The Edinburgh International Film Festival (Eiff) closed its successful first June edition on June 29, completing the initial stage in its self-proclaimed mission to realise the event as the world's 'premiere festival of discovery'.

A traditional fixture in August, the film festival shifted dates to avoid the city's overcrowded festival season and to develop its own distinct space and audience. Significant financial backing from the UK Film Council and Scottish Screen appears to have paid off with the festival seeing a 3% increase in the 2007 admissions figure of 51,000 and a massive 20% rise in industry attendance - up to 800 delegates.

Still, most of those industry attendees said Edinburgh was a relaxed place to meet and network, not to 'do business'. Nor were there any high-profile acquisitions.

One strength a June festival offers is a summer film launchpad for UK distributors. 'The festival stands out more on its own in June,' says Lionsgate UK CEO Zygi Kamasa, who said the Eiff opening world premiere of his title The Edge Of Love was 'enormously useful'. He added: 'If we'd had a Wednesday night premiere in London's West End, it wouldn't have had anywhere near the attention we got from the Edinburgh event.'

As for artistic director Hannah McGill's second programme, there was a mixed critical response to the line-up of highlights from Toronto, Sundance and Berlin and a number of world premieres that included Christopher Doyle's Warsaw Dark, The Kreutzer Sonata, controversial low-budget horror title Mum And Dad and Kenny Glenaan's much-admired Summer.

Breakthrough talent

Writing-directing-producing team Joe Lawlor and Christine Molloy - pre-selected as Skillset Trailblazers - wowed Edinburgh with the world premiere of their feature debut Helen (it has also screened at the Sydney film festival and is set for other major festivals). The film is about a student who is hired to play a missing girl in a police reconstruction and is drawn to aspects of the girl's life. If the plotline sounds like a thriller, that is exactly where shorts, theatre and art-world veterans Lawlor and Molloy put their unique touch on the story, with its glacial pacing and elegant scenes. 'Helen is a tough piece of work; we see it as more of a risk-taking adventure that will let us get to make our second feature,' says Lawlor, who with his partner founded company Desperate Optimists.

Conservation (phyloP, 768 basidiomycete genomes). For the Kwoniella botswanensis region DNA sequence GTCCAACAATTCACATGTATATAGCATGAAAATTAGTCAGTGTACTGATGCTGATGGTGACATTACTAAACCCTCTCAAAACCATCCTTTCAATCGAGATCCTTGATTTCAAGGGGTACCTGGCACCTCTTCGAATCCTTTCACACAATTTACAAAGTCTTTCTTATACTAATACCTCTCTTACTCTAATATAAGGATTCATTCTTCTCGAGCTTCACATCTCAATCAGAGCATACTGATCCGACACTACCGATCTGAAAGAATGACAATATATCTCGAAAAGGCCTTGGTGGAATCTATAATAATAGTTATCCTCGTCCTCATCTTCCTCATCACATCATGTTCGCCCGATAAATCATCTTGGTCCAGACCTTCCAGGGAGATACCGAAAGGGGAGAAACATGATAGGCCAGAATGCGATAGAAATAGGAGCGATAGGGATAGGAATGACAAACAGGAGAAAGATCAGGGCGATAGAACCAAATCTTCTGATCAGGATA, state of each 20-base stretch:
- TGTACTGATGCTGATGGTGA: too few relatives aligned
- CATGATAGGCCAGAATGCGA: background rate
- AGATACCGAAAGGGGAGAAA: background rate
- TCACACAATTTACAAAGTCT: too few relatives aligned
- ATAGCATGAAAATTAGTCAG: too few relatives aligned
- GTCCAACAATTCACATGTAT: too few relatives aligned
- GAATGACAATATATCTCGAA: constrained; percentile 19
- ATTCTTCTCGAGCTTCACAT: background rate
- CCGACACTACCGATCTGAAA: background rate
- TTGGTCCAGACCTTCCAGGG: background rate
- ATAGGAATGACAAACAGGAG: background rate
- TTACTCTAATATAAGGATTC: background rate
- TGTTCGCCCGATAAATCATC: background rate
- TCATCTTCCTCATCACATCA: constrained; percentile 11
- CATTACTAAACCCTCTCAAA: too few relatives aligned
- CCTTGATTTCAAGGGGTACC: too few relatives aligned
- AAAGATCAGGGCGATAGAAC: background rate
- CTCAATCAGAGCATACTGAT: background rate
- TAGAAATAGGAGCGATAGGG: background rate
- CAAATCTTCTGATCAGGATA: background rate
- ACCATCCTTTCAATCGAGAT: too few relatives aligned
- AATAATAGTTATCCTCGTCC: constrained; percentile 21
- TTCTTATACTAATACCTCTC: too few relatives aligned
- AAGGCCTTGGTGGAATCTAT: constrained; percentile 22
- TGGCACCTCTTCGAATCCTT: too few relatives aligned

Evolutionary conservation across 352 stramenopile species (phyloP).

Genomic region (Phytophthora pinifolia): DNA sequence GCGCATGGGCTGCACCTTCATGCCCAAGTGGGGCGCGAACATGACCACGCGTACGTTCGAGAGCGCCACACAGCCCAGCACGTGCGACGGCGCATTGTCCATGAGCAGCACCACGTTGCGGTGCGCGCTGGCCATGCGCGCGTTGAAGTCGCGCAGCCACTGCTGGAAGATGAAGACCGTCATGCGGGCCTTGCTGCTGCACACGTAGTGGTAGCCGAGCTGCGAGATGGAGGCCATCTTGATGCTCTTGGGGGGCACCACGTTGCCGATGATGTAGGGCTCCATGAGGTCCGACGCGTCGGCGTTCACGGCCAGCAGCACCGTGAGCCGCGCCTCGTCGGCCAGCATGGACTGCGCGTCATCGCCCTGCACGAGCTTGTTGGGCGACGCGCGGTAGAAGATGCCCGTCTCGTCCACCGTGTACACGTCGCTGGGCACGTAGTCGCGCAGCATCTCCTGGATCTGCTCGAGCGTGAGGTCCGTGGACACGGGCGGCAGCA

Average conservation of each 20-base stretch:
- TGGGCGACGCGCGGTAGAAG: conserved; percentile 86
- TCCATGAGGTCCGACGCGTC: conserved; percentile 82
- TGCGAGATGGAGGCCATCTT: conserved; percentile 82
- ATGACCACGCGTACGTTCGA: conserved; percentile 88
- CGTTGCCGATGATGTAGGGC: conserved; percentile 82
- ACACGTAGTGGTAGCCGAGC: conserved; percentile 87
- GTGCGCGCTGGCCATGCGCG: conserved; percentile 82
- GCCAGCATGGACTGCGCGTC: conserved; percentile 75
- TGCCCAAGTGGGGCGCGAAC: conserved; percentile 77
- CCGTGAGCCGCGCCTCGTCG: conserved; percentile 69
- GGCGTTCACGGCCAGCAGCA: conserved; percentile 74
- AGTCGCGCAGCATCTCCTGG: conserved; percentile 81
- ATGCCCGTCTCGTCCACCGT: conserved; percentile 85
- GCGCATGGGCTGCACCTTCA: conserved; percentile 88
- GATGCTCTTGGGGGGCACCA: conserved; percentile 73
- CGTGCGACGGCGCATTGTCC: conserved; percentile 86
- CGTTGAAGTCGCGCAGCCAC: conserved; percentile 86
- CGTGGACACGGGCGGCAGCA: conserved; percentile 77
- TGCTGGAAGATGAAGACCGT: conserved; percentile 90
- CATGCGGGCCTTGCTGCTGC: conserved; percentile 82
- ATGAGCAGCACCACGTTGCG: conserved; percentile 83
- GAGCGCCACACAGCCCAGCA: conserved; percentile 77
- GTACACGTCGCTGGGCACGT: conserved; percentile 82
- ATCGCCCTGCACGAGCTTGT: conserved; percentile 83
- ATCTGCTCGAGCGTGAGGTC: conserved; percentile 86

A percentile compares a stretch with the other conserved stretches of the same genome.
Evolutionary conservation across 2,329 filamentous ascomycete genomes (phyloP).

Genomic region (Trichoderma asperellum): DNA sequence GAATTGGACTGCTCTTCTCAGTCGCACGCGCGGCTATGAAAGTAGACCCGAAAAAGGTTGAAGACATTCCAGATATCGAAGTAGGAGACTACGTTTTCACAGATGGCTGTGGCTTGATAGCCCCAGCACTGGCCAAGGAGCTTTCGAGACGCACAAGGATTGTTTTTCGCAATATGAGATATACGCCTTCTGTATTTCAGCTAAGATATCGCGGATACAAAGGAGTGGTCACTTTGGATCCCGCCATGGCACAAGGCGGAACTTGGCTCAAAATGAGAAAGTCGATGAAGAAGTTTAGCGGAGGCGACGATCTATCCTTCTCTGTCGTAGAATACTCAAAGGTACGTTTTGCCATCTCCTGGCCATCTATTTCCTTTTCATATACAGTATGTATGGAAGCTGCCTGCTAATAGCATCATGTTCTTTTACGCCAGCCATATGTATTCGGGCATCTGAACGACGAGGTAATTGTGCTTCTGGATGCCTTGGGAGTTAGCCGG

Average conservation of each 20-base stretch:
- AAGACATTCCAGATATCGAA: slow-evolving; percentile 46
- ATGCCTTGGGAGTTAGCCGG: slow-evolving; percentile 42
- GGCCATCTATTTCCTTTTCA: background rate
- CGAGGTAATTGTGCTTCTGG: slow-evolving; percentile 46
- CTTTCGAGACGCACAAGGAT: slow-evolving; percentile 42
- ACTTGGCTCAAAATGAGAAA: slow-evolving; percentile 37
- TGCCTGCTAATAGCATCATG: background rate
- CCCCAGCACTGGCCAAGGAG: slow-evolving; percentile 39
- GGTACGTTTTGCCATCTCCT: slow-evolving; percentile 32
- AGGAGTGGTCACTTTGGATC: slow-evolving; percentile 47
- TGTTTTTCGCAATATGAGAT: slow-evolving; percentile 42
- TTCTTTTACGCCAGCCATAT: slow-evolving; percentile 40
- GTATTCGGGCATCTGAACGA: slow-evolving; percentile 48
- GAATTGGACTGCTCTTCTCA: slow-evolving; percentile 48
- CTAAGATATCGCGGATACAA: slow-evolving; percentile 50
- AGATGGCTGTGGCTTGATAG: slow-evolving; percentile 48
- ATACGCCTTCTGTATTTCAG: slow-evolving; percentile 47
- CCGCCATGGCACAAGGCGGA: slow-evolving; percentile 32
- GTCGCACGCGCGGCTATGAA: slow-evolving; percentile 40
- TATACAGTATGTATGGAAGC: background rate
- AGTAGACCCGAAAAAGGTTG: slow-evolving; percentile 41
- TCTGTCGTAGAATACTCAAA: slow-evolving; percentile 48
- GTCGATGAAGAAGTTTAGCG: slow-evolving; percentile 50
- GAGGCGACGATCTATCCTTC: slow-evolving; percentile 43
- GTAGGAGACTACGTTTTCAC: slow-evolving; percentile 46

Helen's budget of only $577,500 (£293,000) was raised from arts funders and Lawlor and Molloy shot the film over 14 days in four cities, on the pair's preferred medium of 35mm. 'For our next feature, we'd like to do something more aimed at theatrical release. Not just in terms of content, but in how we tell a story,' Lawlor says. The pair, Dublin-born but based in London, are in discussions with the UK Film Council and Irish Film Board for new projects, including the love story of an elderly couple who have to rob a bank to avoid poverty. They hope to shoot their second feature by summer 2009 with a larger budget than Helen, but still likely less than $2m (£1m).

Also, Suzie Halewood's Bigga Than Ben: A Russian's Guide To Ripping Off London was a slightly uneven debut - yet still offered a fresh take on a London subculture (review, ^p30). Halewood showed cheeky ways to enliven a low budget, and drew great performances from Andrei Chadov and Prince Caspian himself, Ben Barnes. Swipe Films has come on board for UK distribution and plans a September launch. Next up for Halewood is a project called Border about a Mexican man who looks for his daughter in Arizona, with Barnes again taking a key role.

Wendy Mitchell, with additional reporting from Allan Hunter.